Keith Norbie, director of server, virtualization and storage for the Eastern U.S. at Technology Integration Group (TIG), a San Diego-based solution provider and VMware partner that has tried the beta version of VSAN, said he likes how well VSAN addresses customer needs.
"I like the way VSAN extends virtualization capabilities to clients with new storage options," Norbie said. "I like the architecture and how it defaults to using storage-based policies. It gets us past the brute force needed in the past to set up storage."
VSAN has the potential to be highly disruptive to traditional storage vendors, Norbie said.
"But it's hard to predict," he said. "Customer buying decisions are often based on politics, or on the customer's current installed base. And different vendors have different strengths."
VSAN is also easy to deploy, which is great for the channel, Norbie said.
"The channel is moving beyond the need for installing single technologies," he said. "It's focused on solutions, on flexibility and scalability. VSAN unlocks our ability to do that instead of having to go out and work with old architectures."
VMware's Farronato said a key point around VSAN is its simplicity when used with vSphere.
"There's no specialized expertise required," he said. "Everything is managed through vSphere through a single pane of glass. Anyone who can turn on vSphere DRS [Distributed Resource Scheduler] can turn on VSAN."
Furthermore, Farronato said. VSAN leverages storage-based policy management.
"As you provision storage capacity, you can do virtual machine provisioning just by setting the policies," he said. "You can establish separate policies and service levels for each virtual machine. And you can auto-provision storage and server resources and adjust them automatically."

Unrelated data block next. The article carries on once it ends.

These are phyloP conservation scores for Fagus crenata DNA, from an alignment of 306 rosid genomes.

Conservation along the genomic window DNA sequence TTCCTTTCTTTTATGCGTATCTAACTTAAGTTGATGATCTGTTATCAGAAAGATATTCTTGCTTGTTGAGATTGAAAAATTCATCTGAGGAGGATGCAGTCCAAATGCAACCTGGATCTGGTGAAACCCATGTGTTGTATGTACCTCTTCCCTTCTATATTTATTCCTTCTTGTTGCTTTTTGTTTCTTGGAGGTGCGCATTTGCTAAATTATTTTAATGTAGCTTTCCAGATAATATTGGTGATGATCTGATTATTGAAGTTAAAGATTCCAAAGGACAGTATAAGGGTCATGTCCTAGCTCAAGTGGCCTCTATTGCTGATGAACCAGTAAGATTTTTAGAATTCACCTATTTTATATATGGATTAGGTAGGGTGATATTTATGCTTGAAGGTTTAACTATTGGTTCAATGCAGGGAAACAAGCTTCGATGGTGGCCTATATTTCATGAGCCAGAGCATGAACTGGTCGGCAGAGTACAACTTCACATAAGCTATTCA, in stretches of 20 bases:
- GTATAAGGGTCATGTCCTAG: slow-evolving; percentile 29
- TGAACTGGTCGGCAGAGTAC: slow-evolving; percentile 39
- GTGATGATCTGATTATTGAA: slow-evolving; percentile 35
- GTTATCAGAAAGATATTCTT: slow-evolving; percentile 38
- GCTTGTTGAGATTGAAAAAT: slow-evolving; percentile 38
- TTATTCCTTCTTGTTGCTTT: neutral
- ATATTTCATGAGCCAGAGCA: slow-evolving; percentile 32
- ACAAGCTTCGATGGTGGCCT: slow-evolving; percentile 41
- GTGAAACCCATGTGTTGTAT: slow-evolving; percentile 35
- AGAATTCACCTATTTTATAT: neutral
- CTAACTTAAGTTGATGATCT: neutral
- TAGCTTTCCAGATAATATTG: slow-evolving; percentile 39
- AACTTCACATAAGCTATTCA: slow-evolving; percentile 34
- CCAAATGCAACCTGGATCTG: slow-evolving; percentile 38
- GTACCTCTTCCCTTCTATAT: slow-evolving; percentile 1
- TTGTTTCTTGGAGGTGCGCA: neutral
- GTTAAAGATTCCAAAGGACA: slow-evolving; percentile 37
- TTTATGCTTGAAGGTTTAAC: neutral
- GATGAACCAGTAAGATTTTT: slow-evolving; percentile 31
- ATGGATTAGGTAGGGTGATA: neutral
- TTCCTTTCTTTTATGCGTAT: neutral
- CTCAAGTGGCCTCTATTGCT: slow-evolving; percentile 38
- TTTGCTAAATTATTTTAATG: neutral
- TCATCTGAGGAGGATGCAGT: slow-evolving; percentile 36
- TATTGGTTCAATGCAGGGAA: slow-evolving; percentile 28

VSAN in the beta version scales to eight nodes in a clustered environment, but when released it is expected to scale to 16 nodes, Farronato said. Performance, according to VMware's internal benchmarking tests, is up to 900,000 aggregate IOPS per VSAN cluster. VSAN also matches the performance of all-flash storage arrays when used in virtual desktop infrastructure environments, he said.
Farronato said there could be some overlap between VSAN and the functions of some of VMware's storage partners, but that customers would be free to choose the technology that best suits them.
"It's not the first case we introduced technology that overlaps with what our partners offer," he said. "We approach the market with a partner ecosystem, and let partners offer whatever technology they prefer."
NEXT: VSAN Different From EMC's ViPR Software-defined Storage Tech